It comes as little surprise that Lucia Aniello and Paul W. Downs are a lot of fun to be around, laughing easily and finishing each other sentences when it comes to talking about their work. And there’s a lot of work to talk about, particularly their feature film debut, the Sony comedy “Rough Night.” Aniello directed the hard-R female-centric feature from the pair’s screenplay – they’re often splitting duties this way, though Aniello emerged early on as the director – which also features Downs in a supporting role.
Written as a spec script, “Rough Night” sparked a minor bidding war in the spring of 2015 when Sony Pictures picked up their then-untitled screenplay (the film later appeared on the Black List that same year). “Rough Night” follows a motley group of old friends, reunited for a catastrophically bad bachelorette weekend that goes topside when the gals accidentally off a male stripper during a raucous evening out. That’s just the start of the misadventures that unspool over the course of the funny, bawdy story.
Breaking Down the Boys’ Club
The hard-R comedy isn’t exactly a rarity in the studio world, but one directed by a woman is, and the pair is still surprised by the limited company the budding director now finds herself in — one that includes names like Susan Seidelman, Amy Heckerling, and Gillian Robespierre. Aniello says two of her all-time favorites include a pair of hard-R comedies from female directors, Tamra Davis’ “Half-Baked” and Betty Thomas’ “Private Parts.”
“Obviously, there are less women than men directing across the board, but weirdly, comedy is still so much a boys’ club,” Downs said during a recent interview. “It’s really kind of shocking.” Aniello added, “Especially in features.”
Both agree that the television landscape is friendlier to female creators, if only because it can move more quickly than its movie brethren.
But the film world offered them the chance to really get down and dirty, and the raunchy, wild, and occasionally violent feature they’ve crafted embraces its rating with gusto. (Officially, the MPAA gave the film its rating for “crude sexual content, language throughout, drug use and brief bloody images,” which is about the sum of it.)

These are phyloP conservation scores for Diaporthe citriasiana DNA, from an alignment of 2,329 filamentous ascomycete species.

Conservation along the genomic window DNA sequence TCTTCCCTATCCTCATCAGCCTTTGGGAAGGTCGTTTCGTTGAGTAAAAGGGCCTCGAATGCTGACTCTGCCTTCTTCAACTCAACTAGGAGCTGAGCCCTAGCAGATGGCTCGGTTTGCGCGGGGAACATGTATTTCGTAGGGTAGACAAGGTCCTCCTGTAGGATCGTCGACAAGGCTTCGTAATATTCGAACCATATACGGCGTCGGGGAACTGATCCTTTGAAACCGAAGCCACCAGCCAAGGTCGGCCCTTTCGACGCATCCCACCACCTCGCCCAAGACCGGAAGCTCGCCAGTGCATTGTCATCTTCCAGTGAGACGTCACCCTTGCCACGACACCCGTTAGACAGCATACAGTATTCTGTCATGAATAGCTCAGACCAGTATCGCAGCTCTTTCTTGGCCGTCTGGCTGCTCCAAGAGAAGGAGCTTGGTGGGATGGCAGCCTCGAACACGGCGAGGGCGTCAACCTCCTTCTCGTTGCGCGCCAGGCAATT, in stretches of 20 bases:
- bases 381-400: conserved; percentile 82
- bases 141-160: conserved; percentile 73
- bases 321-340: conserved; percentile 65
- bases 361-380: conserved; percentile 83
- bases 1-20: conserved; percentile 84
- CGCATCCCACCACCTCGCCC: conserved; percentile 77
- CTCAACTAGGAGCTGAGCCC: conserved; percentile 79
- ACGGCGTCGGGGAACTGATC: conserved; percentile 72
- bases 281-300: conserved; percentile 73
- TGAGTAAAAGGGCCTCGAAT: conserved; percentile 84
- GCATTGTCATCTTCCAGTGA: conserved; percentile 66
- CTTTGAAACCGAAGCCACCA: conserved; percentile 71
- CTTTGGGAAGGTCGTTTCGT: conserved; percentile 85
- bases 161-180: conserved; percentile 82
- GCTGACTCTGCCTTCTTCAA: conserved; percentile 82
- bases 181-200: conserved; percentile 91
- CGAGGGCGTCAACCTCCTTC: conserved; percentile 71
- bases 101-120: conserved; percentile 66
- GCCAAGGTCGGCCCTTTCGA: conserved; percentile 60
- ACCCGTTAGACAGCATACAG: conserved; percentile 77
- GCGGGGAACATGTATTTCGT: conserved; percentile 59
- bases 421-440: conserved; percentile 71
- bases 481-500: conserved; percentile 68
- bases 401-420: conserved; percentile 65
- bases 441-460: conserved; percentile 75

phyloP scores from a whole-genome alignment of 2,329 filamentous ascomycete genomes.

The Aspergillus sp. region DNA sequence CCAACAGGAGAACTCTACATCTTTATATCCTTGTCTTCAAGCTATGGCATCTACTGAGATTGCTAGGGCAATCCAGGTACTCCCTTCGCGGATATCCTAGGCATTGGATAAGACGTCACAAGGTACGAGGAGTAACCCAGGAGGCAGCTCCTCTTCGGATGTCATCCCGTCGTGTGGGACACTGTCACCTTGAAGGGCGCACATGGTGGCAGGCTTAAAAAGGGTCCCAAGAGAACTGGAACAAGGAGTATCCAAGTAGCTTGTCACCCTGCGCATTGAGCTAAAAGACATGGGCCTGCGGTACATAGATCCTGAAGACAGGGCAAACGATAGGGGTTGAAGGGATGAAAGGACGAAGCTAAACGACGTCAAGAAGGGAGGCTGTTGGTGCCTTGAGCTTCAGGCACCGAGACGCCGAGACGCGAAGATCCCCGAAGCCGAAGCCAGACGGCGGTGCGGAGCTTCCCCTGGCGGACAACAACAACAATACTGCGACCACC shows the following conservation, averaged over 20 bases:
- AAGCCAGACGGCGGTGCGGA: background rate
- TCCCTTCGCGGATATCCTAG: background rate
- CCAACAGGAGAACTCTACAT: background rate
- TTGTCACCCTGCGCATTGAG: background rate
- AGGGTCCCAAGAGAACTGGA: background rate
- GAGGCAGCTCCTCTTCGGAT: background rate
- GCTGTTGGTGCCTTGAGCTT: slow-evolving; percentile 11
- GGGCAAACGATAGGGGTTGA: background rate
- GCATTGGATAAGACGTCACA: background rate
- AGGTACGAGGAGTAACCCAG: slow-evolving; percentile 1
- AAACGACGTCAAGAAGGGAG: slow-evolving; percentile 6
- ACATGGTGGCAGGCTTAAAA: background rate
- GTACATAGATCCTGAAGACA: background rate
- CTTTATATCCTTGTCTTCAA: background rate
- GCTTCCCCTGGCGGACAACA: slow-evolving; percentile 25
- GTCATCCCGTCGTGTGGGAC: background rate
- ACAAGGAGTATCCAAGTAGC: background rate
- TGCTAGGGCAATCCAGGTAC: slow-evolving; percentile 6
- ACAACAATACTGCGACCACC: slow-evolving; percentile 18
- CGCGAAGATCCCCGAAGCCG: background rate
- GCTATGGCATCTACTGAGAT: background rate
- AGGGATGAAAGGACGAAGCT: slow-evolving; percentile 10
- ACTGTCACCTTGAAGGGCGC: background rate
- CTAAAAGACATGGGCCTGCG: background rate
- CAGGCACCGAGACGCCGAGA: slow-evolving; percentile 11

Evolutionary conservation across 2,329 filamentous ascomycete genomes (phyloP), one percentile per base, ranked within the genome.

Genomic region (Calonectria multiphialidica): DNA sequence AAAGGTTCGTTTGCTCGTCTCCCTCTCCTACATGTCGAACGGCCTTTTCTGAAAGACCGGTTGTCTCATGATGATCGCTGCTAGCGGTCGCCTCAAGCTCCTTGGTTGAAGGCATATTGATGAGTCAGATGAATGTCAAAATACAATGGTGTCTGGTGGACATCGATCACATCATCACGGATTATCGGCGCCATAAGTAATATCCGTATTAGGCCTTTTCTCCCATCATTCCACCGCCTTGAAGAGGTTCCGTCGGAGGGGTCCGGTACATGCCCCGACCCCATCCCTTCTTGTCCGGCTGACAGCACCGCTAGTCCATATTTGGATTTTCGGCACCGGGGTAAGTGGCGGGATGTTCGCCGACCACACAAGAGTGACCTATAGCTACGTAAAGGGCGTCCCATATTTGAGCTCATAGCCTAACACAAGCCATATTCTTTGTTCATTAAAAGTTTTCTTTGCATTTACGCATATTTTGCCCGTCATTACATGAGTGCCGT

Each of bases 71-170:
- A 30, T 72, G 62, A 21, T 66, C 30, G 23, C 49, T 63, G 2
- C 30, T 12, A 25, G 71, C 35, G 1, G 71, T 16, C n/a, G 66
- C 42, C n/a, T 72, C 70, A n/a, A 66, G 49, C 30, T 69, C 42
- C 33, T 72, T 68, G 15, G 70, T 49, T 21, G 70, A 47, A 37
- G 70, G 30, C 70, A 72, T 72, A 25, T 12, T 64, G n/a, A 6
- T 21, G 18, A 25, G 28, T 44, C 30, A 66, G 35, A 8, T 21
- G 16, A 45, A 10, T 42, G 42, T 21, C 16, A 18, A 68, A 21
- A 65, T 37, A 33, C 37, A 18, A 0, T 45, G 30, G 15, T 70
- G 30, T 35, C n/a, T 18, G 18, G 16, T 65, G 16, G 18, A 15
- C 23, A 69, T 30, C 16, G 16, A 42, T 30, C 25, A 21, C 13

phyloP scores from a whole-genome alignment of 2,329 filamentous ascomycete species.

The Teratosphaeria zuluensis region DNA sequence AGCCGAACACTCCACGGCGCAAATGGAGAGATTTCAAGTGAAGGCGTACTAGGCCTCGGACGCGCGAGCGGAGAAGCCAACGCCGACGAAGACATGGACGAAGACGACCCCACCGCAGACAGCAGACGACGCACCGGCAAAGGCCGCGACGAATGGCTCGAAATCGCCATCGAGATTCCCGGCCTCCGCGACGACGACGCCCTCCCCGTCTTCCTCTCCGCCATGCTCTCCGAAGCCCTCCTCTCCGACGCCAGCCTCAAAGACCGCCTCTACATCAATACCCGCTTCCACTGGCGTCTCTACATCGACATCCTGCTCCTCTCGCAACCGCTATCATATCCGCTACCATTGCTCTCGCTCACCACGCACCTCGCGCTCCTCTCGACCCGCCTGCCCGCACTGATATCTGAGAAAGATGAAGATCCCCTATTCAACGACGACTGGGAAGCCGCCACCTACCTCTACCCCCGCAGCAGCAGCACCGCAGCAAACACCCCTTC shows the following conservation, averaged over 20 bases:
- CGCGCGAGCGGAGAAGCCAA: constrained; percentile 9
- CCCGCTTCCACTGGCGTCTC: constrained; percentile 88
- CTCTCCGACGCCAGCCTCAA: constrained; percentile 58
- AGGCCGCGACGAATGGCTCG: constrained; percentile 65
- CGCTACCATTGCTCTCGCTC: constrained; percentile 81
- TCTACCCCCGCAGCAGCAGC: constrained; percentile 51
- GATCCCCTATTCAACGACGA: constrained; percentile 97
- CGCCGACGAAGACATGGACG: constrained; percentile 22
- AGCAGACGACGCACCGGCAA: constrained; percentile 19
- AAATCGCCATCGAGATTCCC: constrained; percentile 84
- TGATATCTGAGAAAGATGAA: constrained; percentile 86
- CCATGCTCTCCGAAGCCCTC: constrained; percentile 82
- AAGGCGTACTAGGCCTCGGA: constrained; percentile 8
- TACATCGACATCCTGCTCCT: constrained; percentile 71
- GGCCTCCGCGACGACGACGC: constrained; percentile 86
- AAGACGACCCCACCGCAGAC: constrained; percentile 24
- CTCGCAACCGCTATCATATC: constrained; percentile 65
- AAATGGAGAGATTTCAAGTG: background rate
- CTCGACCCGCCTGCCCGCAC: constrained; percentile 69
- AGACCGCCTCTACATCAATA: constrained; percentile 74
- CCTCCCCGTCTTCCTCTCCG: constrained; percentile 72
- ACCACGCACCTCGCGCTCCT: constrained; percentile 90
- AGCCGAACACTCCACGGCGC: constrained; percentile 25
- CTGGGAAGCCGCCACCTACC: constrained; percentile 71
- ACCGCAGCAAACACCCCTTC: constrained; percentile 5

“It’s hard-R,” Aniello said. “It’s a capital R, it’s a beautiful capital R.”
But, added Downs, that doesn’t come at the expense of depth. “I think really delighted by how grounded it is,” she said. “It’s not super sketchy or broad. We tried, when we were writing, to think about what we would actually do if something like this happened.”
Aniello and Downs have cultivated their working relationship over the course of the last decade. The personal and professional partners first met at an Upright Citizens Brigade improv class in 2007 and soon started collaborating on a series of digital shorts, before launching their own production company. Just as Aniello and Downs were building their portfolio (including “The Real Housewives of South Boston” and what would become the mini-series “Time Traveling Bong”), so too were their fellow UCBers and pals Ilana Glazer and Abbi Jacobson, who had turned their attentions to “Broad City.”
Aniello directed the pilot of Glazer and Jacobson’s popular Comedy Central series, with Downs popping up in a supporting role. Once the cable outfit officially picked up the show, Aniello and Downs joined the show’s fledgling writers room (they also produce episodes of the show, and Aniello has directed 11 so far).
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